(b) is not a lawyer providing services for the purposes of the scheme.
77 Now it should be apparent that the definitions of a litigation funding scheme in reg 7.1.04N(3) (as in force on and from 22 August 2020) and in reg 5C.11.01(1)(b) (as in force prior to 22 August 2020) are identical. As is apparent, the six features of a litigation funding scheme that were set out in reg 5C.11.01(1)(b) prior to the CALF Regulations are the same as the six features of a litigation funding scheme that are now set out in reg 7.1.04N(3) of the CALF Regulations.
78 Accordingly, by operation of reg 10.38.01, a litigation funding scheme having the six features specified entered into prior to 22 August 2020 is declared not to be a managed investment scheme and is not a financial product in respect of which an AFSL is required.
79 Further, pursuant to regs 5C.11.01, 7.1.04N and 10.38.01 of the CALF Regulations, if there is a litigation funding scheme that satisfies all of the six features in reg 7.1.04N(3), the litigation funding scheme contains general members who will benefit from that scheme and the litigation funding scheme was entered into on or after 22 August 2020, then an interest in a scheme will be a managed investment scheme for the purpose of s 9 and an interest in a scheme will be a financial product for the purpose of s 764A(1)(m).
80 For such a litigation funding scheme entered into on or after 22 August 2020, the scheme must be registered pursuant to s 601ED if it has 20 or more members (s 601ED(1)). If it is not registered, a person must not operate the scheme (s 601ED(5)). The responsible entity of a managed investment scheme must hold an AFSL authorising it to operate a managed investment scheme (s 601FA) and comply with the obligations that attach to that AFSL. Further, because an interest in a managed investment scheme is a financial product (s 764A(1)(ba)(i)), dealing in interests in the scheme will be regulated by Chapter 7. Further, irrespective of whether the scheme is a managed investment scheme, if an interest in the scheme is a financial product, then no person may carry on business dealing with interests in the scheme, creating a market for such interests or providing relevant advice in relation to such interests without holding an AFSL covering the provision of such services (ss 766A(1)(a) to (c), 766B(1) and 911A(1)).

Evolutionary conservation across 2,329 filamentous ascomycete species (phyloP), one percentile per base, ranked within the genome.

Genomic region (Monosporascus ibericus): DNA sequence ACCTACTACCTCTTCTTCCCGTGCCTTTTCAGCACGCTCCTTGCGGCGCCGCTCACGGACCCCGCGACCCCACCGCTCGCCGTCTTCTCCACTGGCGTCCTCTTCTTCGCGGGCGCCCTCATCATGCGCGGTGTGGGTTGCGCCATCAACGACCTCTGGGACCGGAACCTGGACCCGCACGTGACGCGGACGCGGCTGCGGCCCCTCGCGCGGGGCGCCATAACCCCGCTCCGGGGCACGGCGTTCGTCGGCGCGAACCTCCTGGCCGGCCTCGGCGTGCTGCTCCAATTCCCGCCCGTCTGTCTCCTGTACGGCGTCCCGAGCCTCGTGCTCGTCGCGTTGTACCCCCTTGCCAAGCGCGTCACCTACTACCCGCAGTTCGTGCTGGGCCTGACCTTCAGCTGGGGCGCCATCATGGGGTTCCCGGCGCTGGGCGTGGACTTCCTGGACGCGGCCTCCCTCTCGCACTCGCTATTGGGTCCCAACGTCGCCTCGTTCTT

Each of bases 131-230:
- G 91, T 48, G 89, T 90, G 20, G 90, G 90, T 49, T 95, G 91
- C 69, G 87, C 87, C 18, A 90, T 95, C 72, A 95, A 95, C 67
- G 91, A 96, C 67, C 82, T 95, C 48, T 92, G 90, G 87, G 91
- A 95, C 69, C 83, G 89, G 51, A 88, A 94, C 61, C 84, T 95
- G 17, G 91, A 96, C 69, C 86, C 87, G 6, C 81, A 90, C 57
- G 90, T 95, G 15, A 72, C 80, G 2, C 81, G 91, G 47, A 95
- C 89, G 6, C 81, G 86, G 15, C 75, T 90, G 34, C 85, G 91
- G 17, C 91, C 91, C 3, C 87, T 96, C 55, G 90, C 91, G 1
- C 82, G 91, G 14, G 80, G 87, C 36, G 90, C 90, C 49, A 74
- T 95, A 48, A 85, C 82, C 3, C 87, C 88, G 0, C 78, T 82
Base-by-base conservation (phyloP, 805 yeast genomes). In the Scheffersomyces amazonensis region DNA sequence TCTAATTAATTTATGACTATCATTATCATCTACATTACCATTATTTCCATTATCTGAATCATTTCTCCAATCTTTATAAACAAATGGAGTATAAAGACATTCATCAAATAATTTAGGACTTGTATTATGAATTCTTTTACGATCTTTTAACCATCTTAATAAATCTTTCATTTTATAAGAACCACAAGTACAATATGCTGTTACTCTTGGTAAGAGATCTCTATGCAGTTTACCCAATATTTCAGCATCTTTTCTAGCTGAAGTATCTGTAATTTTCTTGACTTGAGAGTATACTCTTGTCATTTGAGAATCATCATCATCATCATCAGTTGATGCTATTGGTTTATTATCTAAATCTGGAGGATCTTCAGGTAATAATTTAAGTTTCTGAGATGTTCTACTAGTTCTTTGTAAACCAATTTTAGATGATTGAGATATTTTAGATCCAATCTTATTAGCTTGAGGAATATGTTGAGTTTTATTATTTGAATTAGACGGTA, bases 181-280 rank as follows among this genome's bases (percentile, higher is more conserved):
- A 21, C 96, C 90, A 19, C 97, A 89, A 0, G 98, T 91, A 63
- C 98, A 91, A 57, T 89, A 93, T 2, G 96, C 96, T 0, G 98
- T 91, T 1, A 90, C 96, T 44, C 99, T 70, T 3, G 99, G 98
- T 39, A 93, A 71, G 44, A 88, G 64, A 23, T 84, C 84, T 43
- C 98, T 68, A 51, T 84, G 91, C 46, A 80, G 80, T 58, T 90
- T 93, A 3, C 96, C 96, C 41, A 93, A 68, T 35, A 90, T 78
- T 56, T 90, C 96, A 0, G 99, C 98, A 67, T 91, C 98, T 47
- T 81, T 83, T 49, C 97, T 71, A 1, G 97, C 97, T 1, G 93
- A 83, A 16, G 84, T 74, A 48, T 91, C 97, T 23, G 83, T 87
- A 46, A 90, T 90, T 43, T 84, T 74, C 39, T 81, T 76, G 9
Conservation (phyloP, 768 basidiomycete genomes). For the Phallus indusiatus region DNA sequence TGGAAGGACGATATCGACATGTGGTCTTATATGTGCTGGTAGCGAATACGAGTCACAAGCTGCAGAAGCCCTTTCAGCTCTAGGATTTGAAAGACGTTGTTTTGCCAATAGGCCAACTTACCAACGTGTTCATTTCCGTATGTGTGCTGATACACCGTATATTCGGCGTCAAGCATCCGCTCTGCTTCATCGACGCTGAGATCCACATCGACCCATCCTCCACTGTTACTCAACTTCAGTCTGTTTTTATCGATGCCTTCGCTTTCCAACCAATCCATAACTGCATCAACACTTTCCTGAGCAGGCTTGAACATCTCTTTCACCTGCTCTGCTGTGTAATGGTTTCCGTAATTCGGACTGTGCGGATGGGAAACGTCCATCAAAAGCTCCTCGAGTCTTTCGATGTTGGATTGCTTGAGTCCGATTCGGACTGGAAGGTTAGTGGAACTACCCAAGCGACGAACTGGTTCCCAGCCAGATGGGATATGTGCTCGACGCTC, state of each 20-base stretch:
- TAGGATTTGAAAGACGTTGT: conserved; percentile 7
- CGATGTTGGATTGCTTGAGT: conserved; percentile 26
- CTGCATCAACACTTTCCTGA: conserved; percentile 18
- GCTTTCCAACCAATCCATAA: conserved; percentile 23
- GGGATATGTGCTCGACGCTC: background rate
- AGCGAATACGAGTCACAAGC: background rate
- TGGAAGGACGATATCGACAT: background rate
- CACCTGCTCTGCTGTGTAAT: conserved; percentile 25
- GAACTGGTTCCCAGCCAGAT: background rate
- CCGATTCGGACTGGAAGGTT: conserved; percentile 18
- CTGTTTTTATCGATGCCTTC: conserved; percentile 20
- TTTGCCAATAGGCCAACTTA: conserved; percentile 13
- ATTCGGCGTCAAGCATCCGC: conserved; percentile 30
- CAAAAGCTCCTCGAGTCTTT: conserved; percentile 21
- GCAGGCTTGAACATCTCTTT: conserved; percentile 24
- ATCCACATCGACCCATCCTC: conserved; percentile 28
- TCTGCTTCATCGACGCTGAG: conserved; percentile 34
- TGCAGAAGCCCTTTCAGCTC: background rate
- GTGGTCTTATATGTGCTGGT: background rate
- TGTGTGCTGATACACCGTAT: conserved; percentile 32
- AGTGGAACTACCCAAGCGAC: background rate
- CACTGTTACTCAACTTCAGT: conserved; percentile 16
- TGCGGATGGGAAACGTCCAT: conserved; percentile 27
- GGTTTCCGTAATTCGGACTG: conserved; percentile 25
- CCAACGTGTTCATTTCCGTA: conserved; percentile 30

81 Having briefly summarised the legislative framework, let me then turn to the principal question.
Has the litigation funding scheme been grandfathered?
82 The matter for me to determine is whether or not the terms of each funding agreement gave rise to a litigation funding scheme entered into prior to 22 August 2020, such that the scheme was grandfathered by reason of reg 10.38.01 of the CALF Regulations.
83 Now in this respect, Stanwell says that the relevant litigation funding scheme to fund the class action did not satisfy the requirements of regs 5C.11.01(1)(b)(i) or (v) of the Regulations prior to 22 August 2020 or reg 7.1.04N(3) of the CALF Regulations. So it is said that the relevant litigation funding scheme to fund the class action is not exempt from the CALF Regulations.
84 Stanwell says that each funding agreement created two distinct arrangements.
85 It is said that the first arrangement was the work program, the dominant purpose of which was for the benefit of LCM Funding to investigate the feasibility of commencing the then foreshadowed class action.
86 It is said that the second arrangement was the defined Scheme in each funding agreement, the dominant purpose of which was to enable its members to seek remedies.
87 Stanwell says that the entry into of each funding agreement did not constitute the entry into of a litigation funding scheme for the purpose of reg 5C.11.01(1)(b) of the Regulations prior to 22 August 2020 or reg 7.1.04N(3) of the CALF Regulations. Rather, it says that the entry into of each funding agreement only made provision for the entry into of a litigation funding scheme being the “Scheme”, if and when the work program was completed to the satisfaction of LCM Funding.
88 It says that the terms in each funding agreement governing the “Work Program” demonstrate that it was not a scheme that satisfies the elements of reg 5C.11.01(1)(b)(i) or (v) of the Regulations prior to 22 August 2020 or regs 7.1.04N(3)(a) or (e) of the CALF Regulations.
89 Stanwell says that the dominant purpose of the work program was for the sole benefit of LCM Funding investigating the feasibility of commencing the then foreshadowed class action against Stanwell and CS Energy. So, the dominant purpose of the work program was not designed to enable each of the members to seek remedies to which the member may be legally entitled, because group members were not party to the work program agreement. It says that any benefit that might later accrue to group members by reason of the work program was incidental and contingent. So, it says that reg 5C.11.01(1)(b)(i) of the Regulations prior to 22 August 2020 or reg 7.1.04N(3)(a) of the CALF Regulations was not satisfied.
90 Further, Stanwell says that LCM Funding had no obligation during the work program to make any payments in respect of the defined Scheme. So, at that time LCM Funding did not provide funds or indemnities under each funding agreement to enable the group members to seek remedies. So, reg 5C.11.01(1)(b)(v) of the Regulations prior to 22 August 2020 or reg 7.1.04N(3)(e) of the CALF Regulations was not satisfied.
91 Further, Stanwell says that LCM Funding had an obligation to fund its own costs for the work program, including the work program costs as defined under the work program agreement to which only LCM Funding and Piper Alderman were parties.
92 Stanwell says that its position is supported when the dominant purposes and obligations of LCM Funding under the work program and the defined Scheme are contrasted.